An EPBVE ≥20%, a BMI ≥25 kg/m2, axillary clearance, re-excision, and infection were associated with low satisfaction regarding several aspects of the aesthetic result after conventional BCS. Regarding skin sensitivity in the breast, a BMI ≥25–<30 kg/m2, tumour size ≥15 mm, an EPBVE ≥20%, axillary clearance, re-excision, radiotherapy, and infection seemed to have had a negative impact.
The great majority (84%) of patients were satisfied or very satisfied with the overall aesthetic result, which is in line with previous studies. Patient ratings as “excellent” or “good” were reported by Johansen et al. in 73%, by Taylor et al. in 87%, and by Cetintas et al. in 84%. Sneeuw et al. reported a rate of “very satisfied” in 59% and “little satisfied” in 30% [5, 9, 11, 21].
Age did not seem to influence patient satisfaction. This confirms results from some previous studies [5, 7, 9], whereas others have shown that both younger [13, 14] and older age [5, 11] can increase the risk of poor outcome. In these studies, age groups have been defined differently, but most studies have had a cutoff at 60 years to define “younger” and “older”. It could be hypothesized that a potential negative impact of high age on aesthetic outcome could be concealed by less favourable ratings from younger women, with possibly higher demands regarding the aesthetic result. In a study by Cetintas et al., age >50 years was shown to be a risk factor for poor aesthetic outcome when the evaluation of outcome was made by a panel of observers, but not when the patients evaluated the results .
Obesity (BMI ≥30 kg/m2) seemed to increase the risk of the patient not being satisfied with symmetry, as did re-excision. These results are in accordance with a study by Waljee et al. .
Tumour and breast size were not associated with patient satisfaction regarding aesthetic outcome in our study. Other studies have shown either no influence [3, 5, 9] or a negative influence  of larger tumour sizes on outcome. Most studies have shown a correlation between high specimen weight and worse aesthetic result [7, 11, 12]. However, the extent of excised tissue should be related to preoperative breast volume. Some studies have used bra cup size to estimate breast size , which is an imprecise measurement . Bulstrode et al.  and Cochrane et al.  used mammography measurements, which improved accuracy. However, this method requires access to mammograms, applicable software, and calculation of breast volume. In our study, the estimation of breast volume was made using plastic cups, which are routinely used in our department. This is a valid method, with acceptable reliability, and is readily available in the clinical setting . Our results indicate that an EPBVE exceeding 20% is a risk factor for poor outcome regarding several aspects of aesthetic outcome, which is in line with the studies mentioned above.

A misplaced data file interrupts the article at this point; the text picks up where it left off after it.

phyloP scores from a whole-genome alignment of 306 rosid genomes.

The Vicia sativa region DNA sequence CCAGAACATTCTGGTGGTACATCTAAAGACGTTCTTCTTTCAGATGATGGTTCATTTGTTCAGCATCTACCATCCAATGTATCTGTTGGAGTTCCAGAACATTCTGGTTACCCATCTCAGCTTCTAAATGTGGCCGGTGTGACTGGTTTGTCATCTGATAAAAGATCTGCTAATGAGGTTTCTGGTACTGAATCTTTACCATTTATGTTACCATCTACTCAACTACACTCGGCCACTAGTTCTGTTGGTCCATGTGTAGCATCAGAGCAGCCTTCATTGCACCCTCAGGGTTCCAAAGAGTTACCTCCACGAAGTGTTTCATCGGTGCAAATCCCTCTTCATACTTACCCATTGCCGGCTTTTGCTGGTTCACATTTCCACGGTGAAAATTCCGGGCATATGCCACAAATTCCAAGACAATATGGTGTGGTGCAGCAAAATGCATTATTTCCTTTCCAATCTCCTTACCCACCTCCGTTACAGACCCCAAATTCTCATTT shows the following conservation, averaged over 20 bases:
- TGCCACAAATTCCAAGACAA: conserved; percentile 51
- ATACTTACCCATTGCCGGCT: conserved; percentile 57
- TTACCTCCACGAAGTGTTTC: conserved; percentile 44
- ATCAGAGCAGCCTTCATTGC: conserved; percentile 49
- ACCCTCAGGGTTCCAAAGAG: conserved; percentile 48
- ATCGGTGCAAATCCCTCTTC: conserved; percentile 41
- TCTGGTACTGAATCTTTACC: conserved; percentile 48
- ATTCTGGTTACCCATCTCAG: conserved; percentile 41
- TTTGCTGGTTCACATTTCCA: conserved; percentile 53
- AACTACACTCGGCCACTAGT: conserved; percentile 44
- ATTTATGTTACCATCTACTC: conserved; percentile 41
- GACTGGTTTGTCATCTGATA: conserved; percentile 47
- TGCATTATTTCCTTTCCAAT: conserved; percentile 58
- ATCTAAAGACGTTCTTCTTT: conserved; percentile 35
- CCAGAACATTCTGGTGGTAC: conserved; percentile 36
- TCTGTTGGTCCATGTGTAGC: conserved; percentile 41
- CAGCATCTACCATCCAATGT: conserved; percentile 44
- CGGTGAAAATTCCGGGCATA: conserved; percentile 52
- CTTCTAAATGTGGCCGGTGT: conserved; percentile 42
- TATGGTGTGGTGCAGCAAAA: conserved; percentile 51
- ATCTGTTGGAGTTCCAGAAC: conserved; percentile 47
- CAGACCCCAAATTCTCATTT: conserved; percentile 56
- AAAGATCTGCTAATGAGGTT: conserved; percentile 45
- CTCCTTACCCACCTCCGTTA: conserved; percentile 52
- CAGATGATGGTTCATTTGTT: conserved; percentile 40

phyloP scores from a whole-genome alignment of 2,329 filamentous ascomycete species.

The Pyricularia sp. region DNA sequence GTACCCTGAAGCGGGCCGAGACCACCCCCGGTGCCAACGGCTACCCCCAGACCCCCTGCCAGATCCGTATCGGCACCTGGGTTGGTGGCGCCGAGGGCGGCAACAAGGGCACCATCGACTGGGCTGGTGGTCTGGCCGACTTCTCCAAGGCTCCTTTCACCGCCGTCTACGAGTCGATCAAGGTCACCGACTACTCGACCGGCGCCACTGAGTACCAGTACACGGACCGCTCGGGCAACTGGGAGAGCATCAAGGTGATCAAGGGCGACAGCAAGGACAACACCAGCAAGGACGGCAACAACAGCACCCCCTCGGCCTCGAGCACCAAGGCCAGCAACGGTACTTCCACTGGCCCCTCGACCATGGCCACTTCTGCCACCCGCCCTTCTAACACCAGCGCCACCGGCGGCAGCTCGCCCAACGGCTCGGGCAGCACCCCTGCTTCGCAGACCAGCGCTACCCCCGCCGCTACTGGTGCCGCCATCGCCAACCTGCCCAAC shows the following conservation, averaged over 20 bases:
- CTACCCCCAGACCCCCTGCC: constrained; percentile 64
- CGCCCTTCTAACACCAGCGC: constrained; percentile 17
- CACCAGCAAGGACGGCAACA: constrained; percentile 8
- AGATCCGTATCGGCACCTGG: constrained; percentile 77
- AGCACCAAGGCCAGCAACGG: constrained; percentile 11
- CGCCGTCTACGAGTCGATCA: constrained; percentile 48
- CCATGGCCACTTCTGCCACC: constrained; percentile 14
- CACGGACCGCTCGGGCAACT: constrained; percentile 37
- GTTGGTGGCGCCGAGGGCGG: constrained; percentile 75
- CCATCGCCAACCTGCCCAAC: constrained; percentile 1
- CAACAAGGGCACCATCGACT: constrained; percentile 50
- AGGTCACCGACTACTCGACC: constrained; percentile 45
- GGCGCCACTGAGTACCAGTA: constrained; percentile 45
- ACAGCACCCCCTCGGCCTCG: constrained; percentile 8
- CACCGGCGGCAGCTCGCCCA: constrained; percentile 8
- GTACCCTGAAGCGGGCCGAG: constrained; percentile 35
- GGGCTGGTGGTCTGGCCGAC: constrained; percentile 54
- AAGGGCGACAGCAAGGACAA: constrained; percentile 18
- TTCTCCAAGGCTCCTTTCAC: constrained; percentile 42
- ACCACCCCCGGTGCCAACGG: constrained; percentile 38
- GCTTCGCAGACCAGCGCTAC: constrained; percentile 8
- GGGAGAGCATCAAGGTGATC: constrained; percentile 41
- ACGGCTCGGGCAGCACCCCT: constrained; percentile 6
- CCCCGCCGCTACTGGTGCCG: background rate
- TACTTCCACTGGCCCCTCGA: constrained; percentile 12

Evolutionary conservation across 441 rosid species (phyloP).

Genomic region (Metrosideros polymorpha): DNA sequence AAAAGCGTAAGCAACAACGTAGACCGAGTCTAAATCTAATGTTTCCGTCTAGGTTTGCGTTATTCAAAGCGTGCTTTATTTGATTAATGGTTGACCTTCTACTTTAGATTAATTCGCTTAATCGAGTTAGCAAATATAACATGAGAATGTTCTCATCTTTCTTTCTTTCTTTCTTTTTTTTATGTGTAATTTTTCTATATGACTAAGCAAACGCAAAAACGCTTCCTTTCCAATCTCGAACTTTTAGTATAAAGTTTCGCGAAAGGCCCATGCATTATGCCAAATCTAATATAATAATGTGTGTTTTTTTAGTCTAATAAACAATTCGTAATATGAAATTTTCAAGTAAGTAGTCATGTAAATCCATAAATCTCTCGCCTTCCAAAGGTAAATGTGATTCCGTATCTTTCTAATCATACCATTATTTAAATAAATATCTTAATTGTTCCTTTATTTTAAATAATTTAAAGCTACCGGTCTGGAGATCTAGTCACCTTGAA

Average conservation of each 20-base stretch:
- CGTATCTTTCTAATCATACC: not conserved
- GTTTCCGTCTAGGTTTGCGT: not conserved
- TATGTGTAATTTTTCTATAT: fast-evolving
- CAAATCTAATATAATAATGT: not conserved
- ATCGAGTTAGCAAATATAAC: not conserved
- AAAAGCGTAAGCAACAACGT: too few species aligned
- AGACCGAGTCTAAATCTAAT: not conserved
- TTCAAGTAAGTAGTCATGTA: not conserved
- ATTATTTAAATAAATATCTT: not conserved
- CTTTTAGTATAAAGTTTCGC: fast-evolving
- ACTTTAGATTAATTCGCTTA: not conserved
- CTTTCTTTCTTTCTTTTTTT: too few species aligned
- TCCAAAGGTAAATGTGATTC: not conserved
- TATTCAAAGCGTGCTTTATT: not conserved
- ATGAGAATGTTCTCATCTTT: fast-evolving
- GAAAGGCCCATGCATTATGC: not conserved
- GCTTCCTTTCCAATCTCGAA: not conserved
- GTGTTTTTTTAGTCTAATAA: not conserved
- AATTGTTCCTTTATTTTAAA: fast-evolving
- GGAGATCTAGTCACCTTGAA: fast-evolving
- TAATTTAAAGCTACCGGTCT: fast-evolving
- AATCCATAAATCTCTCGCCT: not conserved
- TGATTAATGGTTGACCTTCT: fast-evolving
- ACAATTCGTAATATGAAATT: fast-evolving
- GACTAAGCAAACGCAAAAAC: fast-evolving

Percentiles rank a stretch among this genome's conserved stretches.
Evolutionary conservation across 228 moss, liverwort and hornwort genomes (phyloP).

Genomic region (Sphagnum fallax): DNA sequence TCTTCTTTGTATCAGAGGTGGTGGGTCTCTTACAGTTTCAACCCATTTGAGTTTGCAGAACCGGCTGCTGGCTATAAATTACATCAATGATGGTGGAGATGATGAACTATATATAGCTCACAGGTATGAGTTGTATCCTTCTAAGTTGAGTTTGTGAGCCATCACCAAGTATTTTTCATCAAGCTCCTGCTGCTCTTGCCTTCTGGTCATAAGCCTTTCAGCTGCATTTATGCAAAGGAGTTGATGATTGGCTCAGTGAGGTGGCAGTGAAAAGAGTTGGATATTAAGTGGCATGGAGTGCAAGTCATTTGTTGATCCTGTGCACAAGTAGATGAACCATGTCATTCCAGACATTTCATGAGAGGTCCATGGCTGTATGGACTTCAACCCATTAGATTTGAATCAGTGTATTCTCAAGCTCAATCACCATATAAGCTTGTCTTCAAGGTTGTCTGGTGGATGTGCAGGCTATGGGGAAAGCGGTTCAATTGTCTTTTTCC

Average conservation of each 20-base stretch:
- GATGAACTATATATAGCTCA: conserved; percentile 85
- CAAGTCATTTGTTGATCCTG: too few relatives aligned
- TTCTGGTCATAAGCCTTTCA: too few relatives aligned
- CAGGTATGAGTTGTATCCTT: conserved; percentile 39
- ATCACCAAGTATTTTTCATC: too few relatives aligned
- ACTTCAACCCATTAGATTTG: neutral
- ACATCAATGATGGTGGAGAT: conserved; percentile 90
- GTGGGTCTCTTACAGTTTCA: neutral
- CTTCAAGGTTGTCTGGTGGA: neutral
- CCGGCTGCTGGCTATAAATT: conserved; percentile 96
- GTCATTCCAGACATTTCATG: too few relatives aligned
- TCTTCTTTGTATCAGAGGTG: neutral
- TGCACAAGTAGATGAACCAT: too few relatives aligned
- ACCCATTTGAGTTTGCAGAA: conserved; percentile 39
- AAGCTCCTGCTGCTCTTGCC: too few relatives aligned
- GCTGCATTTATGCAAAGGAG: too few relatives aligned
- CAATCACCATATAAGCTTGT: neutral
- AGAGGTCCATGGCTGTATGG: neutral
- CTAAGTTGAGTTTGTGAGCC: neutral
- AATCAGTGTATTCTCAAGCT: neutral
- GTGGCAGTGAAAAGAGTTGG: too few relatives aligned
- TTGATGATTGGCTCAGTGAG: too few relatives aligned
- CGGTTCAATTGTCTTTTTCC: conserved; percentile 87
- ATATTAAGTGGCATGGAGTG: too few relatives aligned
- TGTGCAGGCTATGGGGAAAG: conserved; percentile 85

The location of the tumour did not seem to affect patient satisfaction. However, some subgroups consisted of very few patients, making it difficult to achieve statistical power. Some previous studies have shown a worse aesthetic outcome with tumours located medially or in the lower quadrants [12–14], while others have shown no difference [3–5, 7, 9].